Fat-shaming of celebrities makes women ‘more judgemental’ of body shapes by subtly changing their attitudes towards weight
- Scientists studied more than 90,000 people’s attitudes towards body shape
- Unconscious bias against fat people was influenced by fat-shaming incidents
- Celebrities on the receiving end include Jennifer Lawrence and Adele
Celebrity fat-shaming may make women more judgemental about people who are overweight.
Comments like fashion designer Karl Lagerfeld’s claim that singer Adele was a ‘little too fat’ change people’s views, a study suggests.
In a study of more than 90,000 people, they found women’s knee-jerk anti-fat attitudes increased after a high-profile fat-shaming event.
Adele, pictured at the Grammy Awards in 2017, was called ‘a little too fat’ by the late fashion designer Karl Lagerfeld – scientists found high-profile fat-shaming changes women’s attitudes
Recent examples have included a blogger saying Oscar-winning actress Jennifer Lawrence no longer looked ‘hungry enough’ to star in film The Hunger Games.
A fashion critic said of Mad Men star Christina Hendricks that ‘You don’t put a big girl in a big dress’.
And ‘shock jock’ DJ Howard Stern called Lena Dunham, star and writer of Girls, a ‘little fat chick’.
In the fortnight after these comments, and others like them, women had more negative attitudes towards fat people, scientists found.
This was judged in an online experiment which asked them to categorise silhouettes of body sizes and negative or positive words.
Amanda Ravary, lead author of the study from McGill University in Canada, said: ‘It is hard to escape these kinds of fat-shaming messages, and our research suggests these messages that “fat is bad” do not just affect the celebrity target, but can also influence other women who hear about the comments.
‘But still we hear these things and often do not bat an eyelash.
‘Prejudice towards people because of their weight is one of the last remaining forms of socially acceptable discrimination.’
HOW YOUR FRIENDS COULD BE MAKING YOU FAT
People’s social circles could be a trigger for them being overweight, a study has suggested.
Experts warned in a study last month that obesity can spread through communities like a ‘social contagion’.
Researchers studied hundreds of military families – who can’t choose where they live – across the US.
Their results revealed if you move to an area with a high rate of obesity, it increases your risk of becoming obese, too.
For every percentage point increase in the local obesity rate, the chances a person would be overweight or obese increased by up to six per cent.
The University of Southern California researchers said people adopt behaviours of others subconsciously.
A total of 1,314 parents and 1,111 children participated, and their rates of obesity were reflective of the national average.
Dr Ashlesha Datar said: ‘Social contagion in obesity means that if more people around you are obese, then that may increase your own chances of becoming obese.
‘Subconsciously, you are affected by what people around you are doing.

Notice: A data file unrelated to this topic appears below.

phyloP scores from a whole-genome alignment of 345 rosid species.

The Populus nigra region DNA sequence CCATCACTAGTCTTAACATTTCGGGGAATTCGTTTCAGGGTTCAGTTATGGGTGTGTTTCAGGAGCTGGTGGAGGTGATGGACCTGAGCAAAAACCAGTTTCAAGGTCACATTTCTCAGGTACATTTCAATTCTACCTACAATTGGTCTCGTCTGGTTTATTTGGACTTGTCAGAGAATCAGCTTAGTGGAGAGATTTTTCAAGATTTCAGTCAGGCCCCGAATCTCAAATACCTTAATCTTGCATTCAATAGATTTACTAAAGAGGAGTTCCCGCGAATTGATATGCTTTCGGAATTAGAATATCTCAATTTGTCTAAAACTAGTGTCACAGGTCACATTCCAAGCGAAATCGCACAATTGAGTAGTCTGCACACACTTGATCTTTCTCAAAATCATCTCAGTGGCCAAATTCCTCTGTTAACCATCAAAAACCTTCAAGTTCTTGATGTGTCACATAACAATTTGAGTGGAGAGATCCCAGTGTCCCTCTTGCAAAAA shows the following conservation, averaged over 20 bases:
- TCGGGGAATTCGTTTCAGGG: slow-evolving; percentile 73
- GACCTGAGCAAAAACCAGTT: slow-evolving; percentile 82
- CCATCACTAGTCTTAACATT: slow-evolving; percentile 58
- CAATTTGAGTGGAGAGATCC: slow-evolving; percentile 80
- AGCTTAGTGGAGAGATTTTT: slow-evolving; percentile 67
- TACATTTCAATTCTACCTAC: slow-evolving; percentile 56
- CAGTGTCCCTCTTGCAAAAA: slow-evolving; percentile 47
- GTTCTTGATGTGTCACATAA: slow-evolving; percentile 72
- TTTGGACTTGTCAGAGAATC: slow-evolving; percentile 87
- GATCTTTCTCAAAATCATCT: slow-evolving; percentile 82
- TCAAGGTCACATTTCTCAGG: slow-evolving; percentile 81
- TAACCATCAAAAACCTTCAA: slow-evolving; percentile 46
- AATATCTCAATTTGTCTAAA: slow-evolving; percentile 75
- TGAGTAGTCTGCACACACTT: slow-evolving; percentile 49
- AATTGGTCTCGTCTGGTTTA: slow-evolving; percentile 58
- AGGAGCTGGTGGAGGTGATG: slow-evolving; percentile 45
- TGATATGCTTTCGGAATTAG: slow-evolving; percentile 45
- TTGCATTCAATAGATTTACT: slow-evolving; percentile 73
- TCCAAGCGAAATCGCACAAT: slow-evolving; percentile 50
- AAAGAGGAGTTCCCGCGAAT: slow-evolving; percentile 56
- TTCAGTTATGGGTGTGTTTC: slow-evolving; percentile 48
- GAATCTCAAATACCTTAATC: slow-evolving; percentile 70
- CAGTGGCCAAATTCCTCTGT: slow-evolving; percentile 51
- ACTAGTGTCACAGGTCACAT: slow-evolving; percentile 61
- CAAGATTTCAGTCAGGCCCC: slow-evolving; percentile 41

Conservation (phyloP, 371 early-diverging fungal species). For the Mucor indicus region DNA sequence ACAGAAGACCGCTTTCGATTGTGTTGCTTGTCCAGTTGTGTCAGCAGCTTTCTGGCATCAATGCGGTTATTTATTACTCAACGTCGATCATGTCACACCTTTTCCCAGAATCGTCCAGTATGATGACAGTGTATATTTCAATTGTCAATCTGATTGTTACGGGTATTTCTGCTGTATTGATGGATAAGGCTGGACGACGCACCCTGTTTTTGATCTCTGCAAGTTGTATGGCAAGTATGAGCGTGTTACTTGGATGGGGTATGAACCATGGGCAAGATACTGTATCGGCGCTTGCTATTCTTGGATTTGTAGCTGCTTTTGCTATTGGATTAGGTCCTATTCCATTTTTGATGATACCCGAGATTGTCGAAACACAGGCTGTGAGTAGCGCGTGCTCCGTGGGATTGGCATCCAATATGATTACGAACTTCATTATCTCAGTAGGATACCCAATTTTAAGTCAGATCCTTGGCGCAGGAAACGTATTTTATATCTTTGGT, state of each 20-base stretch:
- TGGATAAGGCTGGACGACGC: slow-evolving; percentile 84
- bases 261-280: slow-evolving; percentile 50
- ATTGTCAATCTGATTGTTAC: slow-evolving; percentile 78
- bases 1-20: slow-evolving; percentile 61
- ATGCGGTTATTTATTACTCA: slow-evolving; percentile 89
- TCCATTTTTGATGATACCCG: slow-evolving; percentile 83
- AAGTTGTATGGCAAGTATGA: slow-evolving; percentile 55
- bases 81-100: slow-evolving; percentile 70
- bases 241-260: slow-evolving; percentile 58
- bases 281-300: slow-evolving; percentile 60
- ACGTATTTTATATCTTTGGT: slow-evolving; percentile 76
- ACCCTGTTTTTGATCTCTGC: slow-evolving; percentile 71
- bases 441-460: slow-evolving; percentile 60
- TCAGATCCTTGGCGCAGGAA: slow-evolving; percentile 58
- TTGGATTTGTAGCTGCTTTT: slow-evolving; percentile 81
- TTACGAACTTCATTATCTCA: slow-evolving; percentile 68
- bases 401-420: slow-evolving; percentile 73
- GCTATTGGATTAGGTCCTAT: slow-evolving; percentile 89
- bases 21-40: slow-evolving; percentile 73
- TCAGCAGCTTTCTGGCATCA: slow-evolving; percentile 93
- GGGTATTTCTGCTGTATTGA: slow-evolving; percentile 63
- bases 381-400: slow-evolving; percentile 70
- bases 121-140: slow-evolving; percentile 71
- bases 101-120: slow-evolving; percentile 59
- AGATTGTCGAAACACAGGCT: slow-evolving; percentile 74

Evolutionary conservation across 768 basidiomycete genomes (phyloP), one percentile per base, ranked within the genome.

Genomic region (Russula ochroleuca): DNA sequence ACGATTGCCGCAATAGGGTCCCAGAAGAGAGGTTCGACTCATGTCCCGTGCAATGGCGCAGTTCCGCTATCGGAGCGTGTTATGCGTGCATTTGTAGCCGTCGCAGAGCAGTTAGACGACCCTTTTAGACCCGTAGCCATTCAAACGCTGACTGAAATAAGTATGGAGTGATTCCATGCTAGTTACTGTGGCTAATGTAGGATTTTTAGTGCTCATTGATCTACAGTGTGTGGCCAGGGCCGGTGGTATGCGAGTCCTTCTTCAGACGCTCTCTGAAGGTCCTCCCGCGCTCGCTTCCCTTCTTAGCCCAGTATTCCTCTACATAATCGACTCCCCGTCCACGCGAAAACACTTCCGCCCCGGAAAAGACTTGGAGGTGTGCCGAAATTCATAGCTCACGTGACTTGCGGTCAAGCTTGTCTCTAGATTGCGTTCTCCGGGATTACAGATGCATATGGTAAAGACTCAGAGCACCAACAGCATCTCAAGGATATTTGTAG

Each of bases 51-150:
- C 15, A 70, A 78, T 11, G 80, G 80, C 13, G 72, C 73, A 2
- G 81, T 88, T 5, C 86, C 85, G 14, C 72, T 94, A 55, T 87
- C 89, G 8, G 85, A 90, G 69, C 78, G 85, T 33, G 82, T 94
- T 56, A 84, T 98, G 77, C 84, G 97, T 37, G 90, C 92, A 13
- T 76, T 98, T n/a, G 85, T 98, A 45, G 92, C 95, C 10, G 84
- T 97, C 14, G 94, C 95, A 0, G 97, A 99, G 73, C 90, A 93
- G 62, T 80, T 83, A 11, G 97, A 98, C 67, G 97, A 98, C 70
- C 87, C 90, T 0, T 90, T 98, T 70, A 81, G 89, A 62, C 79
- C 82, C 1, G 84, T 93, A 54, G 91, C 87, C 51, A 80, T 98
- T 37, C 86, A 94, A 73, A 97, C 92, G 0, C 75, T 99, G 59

‘If you move to a community where a sedentary lifestyle is the norm, you join that. There is this social influence.’
The Canadian researchers searched for articles on fat-shaming from magazines, newspapers and internet blogs between 2004 and 2015.
These included coverage of singer Kelly Clarkson being told by a television anchor to ‘stay off the deep dish pizza’.
And reality television star Kourtney Kardashian was told by her husband she needed to lose her baby weight faster.
They then compared women’s scores in a test of prejudice towards fat people, both in the two weeks before these episodes and the fortnight afterwards.
This test for automatic prejudice was based on women categorising silhouettes of bodies as fat or thin, and words like ‘awful’ or ‘glorious’ as positive or negative.
Sometimes they had to use just one letter on their keyboard to identify either a fat person or a good word, which made the task harder for women who unconsciously believed fat people were linked to bad words.
If they responded more slowly, this suggested greater prejudice.
In the two weeks after each of the 20 fat-shaming cases in the study, women showed more bias towards fat people in this test.
When asked explicitly how much they preferred thin people to fat people, or how warmly they felt to both, women showed no difference after fat-shaming events.
It was only their unconscious prejudice towards fat people which dramatically rose.
Professor Jennifer Bartz, a senior author of the study from McGill University, said: ‘These cultural messages appeared to augment women’s gut-level feeling that “thin” is good and “fat” is bad”.
‘These media messages can leave a private trace in peoples’ minds.’
The study, published in the journal Personality and Social Psychology Bulletin, found women were particularly prejudiced after a high-profile fat-shaming incident.
These were judged based on how many times they appeared in the 20 articles researchers analysed.
Although the effects wore off five or six weeks after a fat-shaming event, the results show women have got more judgemental in the last 15 years.